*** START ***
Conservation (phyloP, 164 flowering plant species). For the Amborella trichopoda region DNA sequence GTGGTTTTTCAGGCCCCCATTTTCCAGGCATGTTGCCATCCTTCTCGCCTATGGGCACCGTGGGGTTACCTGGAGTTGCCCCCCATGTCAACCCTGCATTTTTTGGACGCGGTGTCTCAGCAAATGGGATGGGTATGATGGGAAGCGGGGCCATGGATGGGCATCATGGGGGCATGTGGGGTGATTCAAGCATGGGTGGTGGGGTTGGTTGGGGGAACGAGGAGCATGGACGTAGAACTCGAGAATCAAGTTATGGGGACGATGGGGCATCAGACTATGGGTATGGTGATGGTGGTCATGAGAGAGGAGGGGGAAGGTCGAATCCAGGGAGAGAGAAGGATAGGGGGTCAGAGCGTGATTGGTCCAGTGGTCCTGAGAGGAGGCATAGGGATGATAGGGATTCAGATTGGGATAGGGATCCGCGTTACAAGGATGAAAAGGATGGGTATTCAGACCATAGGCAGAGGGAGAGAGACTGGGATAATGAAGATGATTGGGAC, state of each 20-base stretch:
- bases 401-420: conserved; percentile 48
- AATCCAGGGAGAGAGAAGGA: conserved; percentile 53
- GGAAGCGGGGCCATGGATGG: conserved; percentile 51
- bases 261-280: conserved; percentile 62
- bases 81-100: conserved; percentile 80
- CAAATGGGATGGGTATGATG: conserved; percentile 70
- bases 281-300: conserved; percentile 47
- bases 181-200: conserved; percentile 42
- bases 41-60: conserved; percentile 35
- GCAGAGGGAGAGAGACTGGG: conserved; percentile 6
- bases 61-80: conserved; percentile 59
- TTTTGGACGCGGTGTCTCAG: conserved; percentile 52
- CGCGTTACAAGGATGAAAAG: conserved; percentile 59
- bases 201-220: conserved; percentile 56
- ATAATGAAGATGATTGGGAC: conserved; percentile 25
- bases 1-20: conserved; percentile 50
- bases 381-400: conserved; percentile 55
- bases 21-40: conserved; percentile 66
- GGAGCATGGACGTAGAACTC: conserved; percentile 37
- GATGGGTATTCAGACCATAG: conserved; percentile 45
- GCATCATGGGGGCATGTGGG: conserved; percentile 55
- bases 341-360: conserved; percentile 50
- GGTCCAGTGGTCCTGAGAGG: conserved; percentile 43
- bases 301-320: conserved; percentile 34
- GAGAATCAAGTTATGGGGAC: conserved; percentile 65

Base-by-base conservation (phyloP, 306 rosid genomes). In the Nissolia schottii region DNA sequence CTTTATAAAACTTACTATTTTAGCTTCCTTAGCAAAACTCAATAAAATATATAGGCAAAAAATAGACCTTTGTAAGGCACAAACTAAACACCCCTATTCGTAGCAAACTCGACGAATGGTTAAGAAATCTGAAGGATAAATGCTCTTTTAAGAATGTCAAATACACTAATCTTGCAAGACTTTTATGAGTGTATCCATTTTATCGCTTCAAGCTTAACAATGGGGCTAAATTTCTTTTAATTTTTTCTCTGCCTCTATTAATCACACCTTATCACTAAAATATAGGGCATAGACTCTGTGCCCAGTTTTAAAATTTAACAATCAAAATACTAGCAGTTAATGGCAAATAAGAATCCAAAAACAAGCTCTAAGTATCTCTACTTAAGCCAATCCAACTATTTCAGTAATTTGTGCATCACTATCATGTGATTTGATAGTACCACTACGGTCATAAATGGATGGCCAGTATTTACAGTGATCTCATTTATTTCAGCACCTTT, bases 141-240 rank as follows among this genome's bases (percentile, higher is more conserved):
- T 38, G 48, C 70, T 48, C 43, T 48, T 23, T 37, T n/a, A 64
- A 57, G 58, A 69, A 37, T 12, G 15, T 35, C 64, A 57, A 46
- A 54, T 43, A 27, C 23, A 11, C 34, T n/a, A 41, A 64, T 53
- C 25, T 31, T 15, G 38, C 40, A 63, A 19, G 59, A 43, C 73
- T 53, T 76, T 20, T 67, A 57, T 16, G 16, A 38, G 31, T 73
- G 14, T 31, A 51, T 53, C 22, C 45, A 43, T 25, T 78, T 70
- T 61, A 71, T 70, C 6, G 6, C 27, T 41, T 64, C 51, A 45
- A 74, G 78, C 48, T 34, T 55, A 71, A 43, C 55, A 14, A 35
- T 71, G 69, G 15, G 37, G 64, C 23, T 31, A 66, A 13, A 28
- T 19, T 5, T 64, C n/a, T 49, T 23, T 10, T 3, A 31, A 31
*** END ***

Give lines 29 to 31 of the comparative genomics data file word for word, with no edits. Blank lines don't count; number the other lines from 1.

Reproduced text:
- A 57, G 58, A 69, A 37, T 12, G 15, T 35, C 64, A 57, A 46
- A 54, T 43, A 27, C 23, A 11, C 34, T n/a, A 41, A 64, T 53
- C 25, T 31, T 15, G 38, C 40, A 63, A 19, G 59, A 43, C 73